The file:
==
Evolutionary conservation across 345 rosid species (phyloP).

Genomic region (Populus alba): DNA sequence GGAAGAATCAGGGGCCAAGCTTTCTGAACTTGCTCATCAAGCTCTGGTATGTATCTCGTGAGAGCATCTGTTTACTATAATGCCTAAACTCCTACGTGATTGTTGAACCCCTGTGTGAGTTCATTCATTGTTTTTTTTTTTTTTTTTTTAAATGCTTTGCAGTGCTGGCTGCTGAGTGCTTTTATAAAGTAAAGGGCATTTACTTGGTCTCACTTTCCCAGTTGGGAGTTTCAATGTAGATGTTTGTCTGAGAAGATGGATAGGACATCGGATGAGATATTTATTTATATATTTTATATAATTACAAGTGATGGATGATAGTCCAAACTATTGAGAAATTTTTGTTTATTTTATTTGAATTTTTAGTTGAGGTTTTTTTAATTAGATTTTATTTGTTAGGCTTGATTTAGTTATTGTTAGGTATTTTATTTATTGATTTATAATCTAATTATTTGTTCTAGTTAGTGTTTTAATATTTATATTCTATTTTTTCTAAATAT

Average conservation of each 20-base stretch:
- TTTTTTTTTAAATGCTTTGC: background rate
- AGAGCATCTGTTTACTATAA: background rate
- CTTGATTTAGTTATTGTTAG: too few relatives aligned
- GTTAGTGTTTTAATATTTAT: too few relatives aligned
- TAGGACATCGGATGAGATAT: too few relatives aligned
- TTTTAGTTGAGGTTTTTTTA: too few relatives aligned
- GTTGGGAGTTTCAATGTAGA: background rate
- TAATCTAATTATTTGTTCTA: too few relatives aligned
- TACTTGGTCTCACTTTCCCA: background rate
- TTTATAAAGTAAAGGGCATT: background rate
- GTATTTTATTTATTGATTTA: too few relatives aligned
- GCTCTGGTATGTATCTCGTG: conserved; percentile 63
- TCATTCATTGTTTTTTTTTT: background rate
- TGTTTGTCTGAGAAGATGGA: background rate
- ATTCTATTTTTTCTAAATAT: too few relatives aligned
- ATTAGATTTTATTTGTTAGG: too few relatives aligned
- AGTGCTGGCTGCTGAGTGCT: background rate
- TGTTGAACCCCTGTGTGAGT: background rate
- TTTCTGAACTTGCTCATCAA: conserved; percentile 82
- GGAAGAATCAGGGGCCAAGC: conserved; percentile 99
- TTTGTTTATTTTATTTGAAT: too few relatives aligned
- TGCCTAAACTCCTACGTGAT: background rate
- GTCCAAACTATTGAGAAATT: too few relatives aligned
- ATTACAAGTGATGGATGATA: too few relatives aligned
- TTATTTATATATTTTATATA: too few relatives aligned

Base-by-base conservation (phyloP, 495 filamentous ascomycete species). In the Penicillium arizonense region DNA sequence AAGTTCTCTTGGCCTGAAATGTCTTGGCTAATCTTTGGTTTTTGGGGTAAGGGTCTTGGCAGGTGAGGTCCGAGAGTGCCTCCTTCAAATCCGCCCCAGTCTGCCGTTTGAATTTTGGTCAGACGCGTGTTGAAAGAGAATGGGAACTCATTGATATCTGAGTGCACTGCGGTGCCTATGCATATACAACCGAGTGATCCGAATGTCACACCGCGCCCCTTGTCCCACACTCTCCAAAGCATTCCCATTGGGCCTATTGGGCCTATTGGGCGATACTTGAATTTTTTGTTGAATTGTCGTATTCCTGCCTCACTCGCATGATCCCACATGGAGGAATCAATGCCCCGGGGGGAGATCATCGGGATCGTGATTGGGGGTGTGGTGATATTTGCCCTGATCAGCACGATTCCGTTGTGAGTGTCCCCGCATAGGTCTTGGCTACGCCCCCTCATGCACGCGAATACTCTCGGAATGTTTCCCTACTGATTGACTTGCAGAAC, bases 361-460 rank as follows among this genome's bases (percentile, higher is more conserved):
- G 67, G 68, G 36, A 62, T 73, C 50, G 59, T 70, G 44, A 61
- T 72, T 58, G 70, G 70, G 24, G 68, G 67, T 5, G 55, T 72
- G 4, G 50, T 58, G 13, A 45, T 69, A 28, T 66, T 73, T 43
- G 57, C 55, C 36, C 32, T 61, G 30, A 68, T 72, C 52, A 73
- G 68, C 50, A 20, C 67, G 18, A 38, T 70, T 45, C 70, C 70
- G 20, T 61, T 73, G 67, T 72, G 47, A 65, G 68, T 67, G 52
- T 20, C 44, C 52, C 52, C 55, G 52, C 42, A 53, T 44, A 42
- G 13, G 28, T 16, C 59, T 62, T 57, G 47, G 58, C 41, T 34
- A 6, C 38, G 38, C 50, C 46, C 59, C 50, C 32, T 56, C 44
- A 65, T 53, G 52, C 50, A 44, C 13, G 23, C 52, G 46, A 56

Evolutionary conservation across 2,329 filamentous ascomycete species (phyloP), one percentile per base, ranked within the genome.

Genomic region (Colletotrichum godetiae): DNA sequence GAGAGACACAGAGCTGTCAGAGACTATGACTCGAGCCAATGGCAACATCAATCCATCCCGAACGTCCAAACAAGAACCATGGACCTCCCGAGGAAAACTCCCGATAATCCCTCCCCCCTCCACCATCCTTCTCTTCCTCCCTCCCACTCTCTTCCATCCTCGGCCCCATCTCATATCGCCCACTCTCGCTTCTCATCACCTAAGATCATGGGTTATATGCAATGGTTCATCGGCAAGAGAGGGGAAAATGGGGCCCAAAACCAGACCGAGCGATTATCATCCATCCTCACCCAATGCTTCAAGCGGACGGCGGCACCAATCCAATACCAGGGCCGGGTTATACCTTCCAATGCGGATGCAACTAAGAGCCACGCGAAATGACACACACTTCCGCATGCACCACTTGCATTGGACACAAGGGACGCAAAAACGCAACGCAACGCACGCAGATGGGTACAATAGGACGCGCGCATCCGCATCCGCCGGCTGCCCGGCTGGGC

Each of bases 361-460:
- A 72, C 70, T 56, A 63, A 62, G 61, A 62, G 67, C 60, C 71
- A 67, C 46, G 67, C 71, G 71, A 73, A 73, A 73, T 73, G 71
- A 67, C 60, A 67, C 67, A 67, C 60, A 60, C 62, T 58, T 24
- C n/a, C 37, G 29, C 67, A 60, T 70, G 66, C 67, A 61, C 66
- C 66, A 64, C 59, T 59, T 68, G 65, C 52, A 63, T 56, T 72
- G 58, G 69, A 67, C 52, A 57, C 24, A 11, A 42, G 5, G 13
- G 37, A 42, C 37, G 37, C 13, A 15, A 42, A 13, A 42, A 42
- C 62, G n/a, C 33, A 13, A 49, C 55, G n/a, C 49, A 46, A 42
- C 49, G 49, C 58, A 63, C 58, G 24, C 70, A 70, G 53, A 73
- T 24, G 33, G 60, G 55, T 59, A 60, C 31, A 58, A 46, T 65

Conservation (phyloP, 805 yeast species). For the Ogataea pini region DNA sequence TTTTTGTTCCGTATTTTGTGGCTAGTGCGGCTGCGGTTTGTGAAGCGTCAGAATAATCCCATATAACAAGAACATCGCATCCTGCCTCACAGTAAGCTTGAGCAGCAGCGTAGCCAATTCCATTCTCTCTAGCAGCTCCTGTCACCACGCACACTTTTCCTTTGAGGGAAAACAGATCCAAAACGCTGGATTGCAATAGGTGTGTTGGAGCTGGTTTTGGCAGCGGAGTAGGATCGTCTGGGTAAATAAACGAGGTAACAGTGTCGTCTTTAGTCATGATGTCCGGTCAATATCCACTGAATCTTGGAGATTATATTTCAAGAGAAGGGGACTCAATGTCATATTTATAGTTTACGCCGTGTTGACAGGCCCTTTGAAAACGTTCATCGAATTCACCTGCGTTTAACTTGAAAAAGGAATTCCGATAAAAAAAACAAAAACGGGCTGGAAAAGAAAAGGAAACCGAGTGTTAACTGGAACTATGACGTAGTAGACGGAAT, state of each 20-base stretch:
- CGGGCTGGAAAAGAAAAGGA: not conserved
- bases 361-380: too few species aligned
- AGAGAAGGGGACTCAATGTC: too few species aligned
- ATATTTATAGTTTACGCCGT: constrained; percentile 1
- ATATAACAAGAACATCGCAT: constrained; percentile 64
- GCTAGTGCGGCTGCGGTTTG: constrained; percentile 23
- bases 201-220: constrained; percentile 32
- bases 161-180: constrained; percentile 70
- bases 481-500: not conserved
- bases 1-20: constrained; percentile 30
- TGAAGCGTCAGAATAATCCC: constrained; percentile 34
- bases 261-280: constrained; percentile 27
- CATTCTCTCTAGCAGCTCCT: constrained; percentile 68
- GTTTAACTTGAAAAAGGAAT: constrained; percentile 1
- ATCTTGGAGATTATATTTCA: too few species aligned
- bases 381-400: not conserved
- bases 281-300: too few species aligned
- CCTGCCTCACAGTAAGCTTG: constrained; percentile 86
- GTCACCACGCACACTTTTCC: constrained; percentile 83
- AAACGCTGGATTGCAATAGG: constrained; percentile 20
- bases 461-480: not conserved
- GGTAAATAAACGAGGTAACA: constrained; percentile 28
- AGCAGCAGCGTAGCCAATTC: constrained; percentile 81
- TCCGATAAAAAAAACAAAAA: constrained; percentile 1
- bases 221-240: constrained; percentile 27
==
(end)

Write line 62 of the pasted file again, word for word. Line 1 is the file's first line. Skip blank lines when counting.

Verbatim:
- bases 481-500: not conserved